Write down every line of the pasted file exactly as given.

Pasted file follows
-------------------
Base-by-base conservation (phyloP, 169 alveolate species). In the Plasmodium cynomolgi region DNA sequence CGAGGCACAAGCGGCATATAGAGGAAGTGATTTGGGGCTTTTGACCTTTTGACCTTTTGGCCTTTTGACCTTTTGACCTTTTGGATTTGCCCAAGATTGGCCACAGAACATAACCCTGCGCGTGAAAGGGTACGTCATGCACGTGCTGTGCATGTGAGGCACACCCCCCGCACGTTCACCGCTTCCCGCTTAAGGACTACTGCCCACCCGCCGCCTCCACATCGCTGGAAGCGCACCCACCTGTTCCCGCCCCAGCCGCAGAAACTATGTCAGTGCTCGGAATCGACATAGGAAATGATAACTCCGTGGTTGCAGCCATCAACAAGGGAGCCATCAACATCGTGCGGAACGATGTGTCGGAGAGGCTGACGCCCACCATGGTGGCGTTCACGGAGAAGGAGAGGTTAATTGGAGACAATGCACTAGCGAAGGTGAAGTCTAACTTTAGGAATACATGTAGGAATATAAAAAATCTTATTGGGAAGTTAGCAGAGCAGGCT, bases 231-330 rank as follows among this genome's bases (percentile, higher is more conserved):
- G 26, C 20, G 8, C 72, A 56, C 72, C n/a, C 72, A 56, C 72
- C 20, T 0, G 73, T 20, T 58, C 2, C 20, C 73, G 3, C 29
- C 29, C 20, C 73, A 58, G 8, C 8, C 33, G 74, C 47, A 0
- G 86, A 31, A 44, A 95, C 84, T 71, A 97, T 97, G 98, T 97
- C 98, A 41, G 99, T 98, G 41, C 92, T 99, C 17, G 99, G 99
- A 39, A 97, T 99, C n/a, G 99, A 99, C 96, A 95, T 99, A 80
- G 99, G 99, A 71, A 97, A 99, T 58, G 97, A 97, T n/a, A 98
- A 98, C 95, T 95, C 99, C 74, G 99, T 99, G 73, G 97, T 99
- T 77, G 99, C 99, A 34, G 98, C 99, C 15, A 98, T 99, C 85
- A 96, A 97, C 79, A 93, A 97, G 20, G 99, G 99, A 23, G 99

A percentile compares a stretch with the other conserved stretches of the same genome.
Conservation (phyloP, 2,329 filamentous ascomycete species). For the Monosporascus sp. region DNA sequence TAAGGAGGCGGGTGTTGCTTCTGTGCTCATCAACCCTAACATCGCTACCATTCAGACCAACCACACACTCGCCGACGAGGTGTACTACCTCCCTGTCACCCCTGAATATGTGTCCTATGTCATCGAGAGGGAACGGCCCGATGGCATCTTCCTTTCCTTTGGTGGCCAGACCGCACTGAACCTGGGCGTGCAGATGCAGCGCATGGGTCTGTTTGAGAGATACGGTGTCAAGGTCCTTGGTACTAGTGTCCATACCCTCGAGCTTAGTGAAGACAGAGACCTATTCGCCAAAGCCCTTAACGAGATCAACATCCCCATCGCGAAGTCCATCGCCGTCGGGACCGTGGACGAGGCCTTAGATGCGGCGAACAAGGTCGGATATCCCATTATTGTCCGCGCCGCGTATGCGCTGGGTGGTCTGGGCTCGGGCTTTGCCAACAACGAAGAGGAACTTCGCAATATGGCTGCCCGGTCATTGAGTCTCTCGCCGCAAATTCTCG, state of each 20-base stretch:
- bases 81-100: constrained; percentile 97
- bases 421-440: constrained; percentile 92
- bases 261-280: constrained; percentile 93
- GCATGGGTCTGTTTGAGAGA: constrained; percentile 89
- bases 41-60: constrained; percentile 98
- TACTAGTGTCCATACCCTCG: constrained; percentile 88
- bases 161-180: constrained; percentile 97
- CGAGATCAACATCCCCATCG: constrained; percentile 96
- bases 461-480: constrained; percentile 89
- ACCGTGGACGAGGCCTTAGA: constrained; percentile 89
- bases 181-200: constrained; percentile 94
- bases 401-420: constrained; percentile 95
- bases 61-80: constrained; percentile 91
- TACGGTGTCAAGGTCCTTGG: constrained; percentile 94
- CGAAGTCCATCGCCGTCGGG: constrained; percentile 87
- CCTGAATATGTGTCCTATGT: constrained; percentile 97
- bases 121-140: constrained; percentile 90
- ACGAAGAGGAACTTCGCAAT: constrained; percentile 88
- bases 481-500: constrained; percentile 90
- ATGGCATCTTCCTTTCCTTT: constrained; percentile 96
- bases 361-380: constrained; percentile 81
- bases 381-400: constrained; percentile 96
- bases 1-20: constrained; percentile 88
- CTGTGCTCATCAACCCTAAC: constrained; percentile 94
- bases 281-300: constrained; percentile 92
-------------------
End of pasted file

Base-by-base conservation (phyloP, 169 alveolate species). In the Plasmodium cynomolgi region DNA sequence CGAGGCACAAGCGGCATATAGAGGAAGTGATTTGGGGCTTTTGACCTTTTGACCTTTTGGCCTTTTGACCTTTTGACCTTTTGGATTTGCCCAAGATTGGCCACAGAACATAACCCTGCGCGTGAAAGGGTACGTCATGCACGTGCTGTGCATGTGAGGCACACCCCCCGCACGTTCACCGCTTCCCGCTTAAGGACTACTGCCCACCCGCCGCCTCCACATCGCTGGAAGCGCACCCACCTGTTCCCGCCCCAGCCGCAGAAACTATGTCAGTGCTCGGAATCGACATAGGAAATGATAACTCCGTGGTTGCAGCCATCAACAAGGGAGCCATCAACATCGTGCGGAACGATGTGTCGGAGAGGCTGACGCCCACCATGGTGGCGTTCACGGAGAAGGAGAGGTTAATTGGAGACAATGCACTAGCGAAGGTGAAGTCTAACTTTAGGAATACATGTAGGAATATAAAAAATCTTATTGGGAAGTTAGCAGAGCAGGCT, bases 231-330 rank as follows among this genome's bases (percentile, higher is more conserved):
- G 26, C 20, G 8, C 72, A 56, C 72, C n/a, C 72, A 56, C 72
- C 20, T 0, G 73, T 20, T 58, C 2, C 20, C 73, G 3, C 29
- C 29, C 20, C 73, A 58, G 8, C 8, C 33, G 74, C 47, A 0
- G 86, A 31, A 44, A 95, C 84, T 71, A 97, T 97, G 98, T 97
- C 98, A 41, G 99, T 98, G 41, C 92, T 99, C 17, G 99, G 99
- A 39, A 97, T 99, C n/a, G 99, A 99, C 96, A 95, T 99, A 80
- G 99, G 99, A 71, A 97, A 99, T 58, G 97, A 97, T n/a, A 98
- A 98, C 95, T 95, C 99, C 74, G 99, T 99, G 73, G 97, T 99
- T 77, G 99, C 99, A 34, G 98, C 99, C 15, A 98, T 99, C 85
- A 96, A 97, C 79, A 93, A 97, G 20, G 99, G 99, A 23, G 99

A percentile compares a stretch with the other conserved stretches of the same genome.
Conservation (phyloP, 2,329 filamentous ascomycete species). For the Monosporascus sp. region DNA sequence TAAGGAGGCGGGTGTTGCTTCTGTGCTCATCAACCCTAACATCGCTACCATTCAGACCAACCACACACTCGCCGACGAGGTGTACTACCTCCCTGTCACCCCTGAATATGTGTCCTATGTCATCGAGAGGGAACGGCCCGATGGCATCTTCCTTTCCTTTGGTGGCCAGACCGCACTGAACCTGGGCGTGCAGATGCAGCGCATGGGTCTGTTTGAGAGATACGGTGTCAAGGTCCTTGGTACTAGTGTCCATACCCTCGAGCTTAGTGAAGACAGAGACCTATTCGCCAAAGCCCTTAACGAGATCAACATCCCCATCGCGAAGTCCATCGCCGTCGGGACCGTGGACGAGGCCTTAGATGCGGCGAACAAGGTCGGATATCCCATTATTGTCCGCGCCGCGTATGCGCTGGGTGGTCTGGGCTCGGGCTTTGCCAACAACGAAGAGGAACTTCGCAATATGGCTGCCCGGTCATTGAGTCTCTCGCCGCAAATTCTCG, state of each 20-base stretch:
- bases 81-100: constrained; percentile 97
- bases 421-440: constrained; percentile 92
- bases 261-280: constrained; percentile 93
- GCATGGGTCTGTTTGAGAGA: constrained; percentile 89
- bases 41-60: constrained; percentile 98
- TACTAGTGTCCATACCCTCG: constrained; percentile 88
- bases 161-180: constrained; percentile 97
- CGAGATCAACATCCCCATCG: constrained; percentile 96
- bases 461-480: constrained; percentile 89
- ACCGTGGACGAGGCCTTAGA: constrained; percentile 89
- bases 181-200: constrained; percentile 94
- bases 401-420: constrained; percentile 95
- bases 61-80: constrained; percentile 91
- TACGGTGTCAAGGTCCTTGG: constrained; percentile 94
- CGAAGTCCATCGCCGTCGGG: constrained; percentile 87
- CCTGAATATGTGTCCTATGT: constrained; percentile 97
- bases 121-140: constrained; percentile 90
- ACGAAGAGGAACTTCGCAAT: constrained; percentile 88
- bases 481-500: constrained; percentile 90
- ATGGCATCTTCCTTTCCTTT: constrained; percentile 96
- bases 361-380: constrained; percentile 81
- bases 381-400: constrained; percentile 96
- bases 1-20: constrained; percentile 88
- CTGTGCTCATCAACCCTAAC: constrained; percentile 94
- bases 281-300: constrained; percentile 92